A federal court ruling this week governing alcohol sales in Washington could have a big impact on Arizona wineries.
In a suit brought by wholesale club giant Costco against the Washington State Liquor Control Board, U.S. District Judge Marsha Pechman ruled Wednesday that the state’s three-tier system for distributing beer and wine breaks federal antitrust law.
Washington’s system, similar to Arizona’s, requires that brewery or winery sales to a retailer or restaurant — or even shipped to a wine-loving customer — be handled by a distributor.
But not always. Pechman agreed with Costco’s claim that in-state wineries could ship directly, but out-of-state wineries couldn’t, a violation of the U.S. Constitution.
"It’s a landmark decision," said Rod Keeling, president of the Arizona Wine Growers Association.
"This is what (distributors) feared most. They fear Costco, and they fear the huge wine producer who wants to sell direct."
The Washington ruling would set a precedent that other states will be watching, Keeling said.
Washington will have to dump the distributor requirement altogether — the suggestion of the court — or force in-state wineries to use a distributor.
Pechman ruled the state Legislature will have to resolve the issue by April 14.
Arizona courts already are facing a similar lawsuit.
And two measures, expected to be considered when the Arizona Legislature convenes in January, will attempt to deal with mounting pressure to eliminate alleged discriminatory practices in liquor distribution laws nationwide.
When the Arizona system shakes out, the local wine industry could be facing boom or bust.
Black Star Farms, a Sutton Bay, Mich.-based winery, and five Scottsdale and Paradise Valley residents filed a suit Sept. 2 in U.S. District Court against Leesa Berens Morrison, director of the Arizona Department of Liquor License and Control, claiming regulations governing wine shipments are "protectionist and discriminatory," and violate constitutionally guaranteed rights to freedom of commerce. The winery and wine lovers want the court to declare the Arizona statutes invalid, as Pechman ruled Washington’s are.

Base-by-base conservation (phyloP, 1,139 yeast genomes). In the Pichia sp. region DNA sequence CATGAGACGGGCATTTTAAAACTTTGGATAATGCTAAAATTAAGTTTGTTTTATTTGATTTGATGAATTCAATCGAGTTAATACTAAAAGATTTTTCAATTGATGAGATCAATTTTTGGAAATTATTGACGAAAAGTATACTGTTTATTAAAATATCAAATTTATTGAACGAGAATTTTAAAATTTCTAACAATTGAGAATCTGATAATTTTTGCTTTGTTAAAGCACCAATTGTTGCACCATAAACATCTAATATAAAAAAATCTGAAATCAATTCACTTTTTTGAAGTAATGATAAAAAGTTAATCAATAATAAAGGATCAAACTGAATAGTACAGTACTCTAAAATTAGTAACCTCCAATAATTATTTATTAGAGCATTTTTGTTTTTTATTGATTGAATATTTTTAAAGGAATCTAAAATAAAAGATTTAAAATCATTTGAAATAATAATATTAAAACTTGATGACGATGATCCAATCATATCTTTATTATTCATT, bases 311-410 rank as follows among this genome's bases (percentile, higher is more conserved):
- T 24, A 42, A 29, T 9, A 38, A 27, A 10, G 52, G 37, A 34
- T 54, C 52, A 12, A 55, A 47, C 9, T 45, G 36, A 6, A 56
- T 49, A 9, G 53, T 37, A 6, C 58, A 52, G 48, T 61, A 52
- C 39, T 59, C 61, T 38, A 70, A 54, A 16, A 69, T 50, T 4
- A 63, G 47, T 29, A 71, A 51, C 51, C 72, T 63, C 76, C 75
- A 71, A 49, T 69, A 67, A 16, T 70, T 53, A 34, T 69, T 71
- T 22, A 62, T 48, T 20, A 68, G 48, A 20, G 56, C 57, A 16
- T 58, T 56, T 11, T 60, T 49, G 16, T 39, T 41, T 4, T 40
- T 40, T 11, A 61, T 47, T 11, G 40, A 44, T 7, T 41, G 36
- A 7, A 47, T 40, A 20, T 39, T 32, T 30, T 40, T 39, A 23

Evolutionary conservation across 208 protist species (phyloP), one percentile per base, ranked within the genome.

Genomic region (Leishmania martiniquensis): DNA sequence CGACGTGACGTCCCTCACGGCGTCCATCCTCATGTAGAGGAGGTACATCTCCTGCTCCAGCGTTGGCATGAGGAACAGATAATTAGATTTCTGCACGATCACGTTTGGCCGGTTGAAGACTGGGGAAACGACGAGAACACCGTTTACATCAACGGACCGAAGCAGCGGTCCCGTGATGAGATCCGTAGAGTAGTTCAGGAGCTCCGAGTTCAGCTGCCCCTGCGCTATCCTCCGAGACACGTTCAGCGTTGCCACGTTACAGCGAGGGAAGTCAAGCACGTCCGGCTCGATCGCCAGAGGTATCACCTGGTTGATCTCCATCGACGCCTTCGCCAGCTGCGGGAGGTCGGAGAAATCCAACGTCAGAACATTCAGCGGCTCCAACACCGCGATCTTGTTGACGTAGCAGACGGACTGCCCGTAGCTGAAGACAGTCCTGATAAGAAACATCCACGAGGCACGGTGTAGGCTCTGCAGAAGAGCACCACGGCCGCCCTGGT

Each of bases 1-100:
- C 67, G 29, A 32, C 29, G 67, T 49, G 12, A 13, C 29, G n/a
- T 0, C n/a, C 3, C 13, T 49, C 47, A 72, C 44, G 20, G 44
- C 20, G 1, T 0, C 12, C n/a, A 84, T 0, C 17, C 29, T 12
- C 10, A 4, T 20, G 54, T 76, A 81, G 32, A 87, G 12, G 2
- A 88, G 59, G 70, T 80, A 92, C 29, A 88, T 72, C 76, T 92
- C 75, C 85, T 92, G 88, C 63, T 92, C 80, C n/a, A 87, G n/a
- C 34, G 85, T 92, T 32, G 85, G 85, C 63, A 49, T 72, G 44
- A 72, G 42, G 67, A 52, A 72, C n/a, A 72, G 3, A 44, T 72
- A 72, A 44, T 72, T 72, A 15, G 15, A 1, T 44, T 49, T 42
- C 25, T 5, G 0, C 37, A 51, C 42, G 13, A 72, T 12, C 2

The next milestone in the Arizona case is a scheduling conference slated for mid-January, said Kent Nicholas, Mesa-based lawyer for the plaintiffs.
In Arizona, small wineries — those that produce less than 75,000 gallons a year or about 30,000 cases — are not required to use a distributor. If required to do so, most would be out of business, because they do not have the economies of scale to allow a 20 cent to 30 cent per $1 payout to get their wines to retailers, Keeling said.
That’s even if distributors would handle their small volumes, he said. The state’s 21 licensed small wineries combined produced 40,000 gallons of wine last year, he said.
In response to the discrimination complaint, Morrison sent out a letter demanding that all big or small Arizona wineries use a distributor, a prospect that would have killed the local wine industry, Keeling said.
The wine growers geared up to fight the new rules outlined in Morrison’s letter, and she passed the issue on to the Arizona Attorney General for an opinion. State officials could not be reached Friday to say whether there has been any progress on the issue.
Mainly, the status quo continues in Arizona, while everyone tries to sort out a solution, Keeling said.
"Wineries continue to ship direct, and nobody has been cited," he said.
The two proposals expected in the Legislature offer opposing solutions, he said.
The Arizona wine growers want all small U.S. wineries, whether in-state or not, to be able to ship directly to Arizona customers.
That would allow Arizona residents, wine shops and even big retailers such as Costco to buy tens of thousands of different vintages directly from the thousands of little wineries such as Black Star Farms.
Keeling said it would eliminate the free-trade discrimination complaints, because businesses can have different regulations based on size.
But the wholesalers want to solve the discrimination claims by requiring all wine producers to use a distributor.
Keeling said the wine growers option offers distributors the best deal.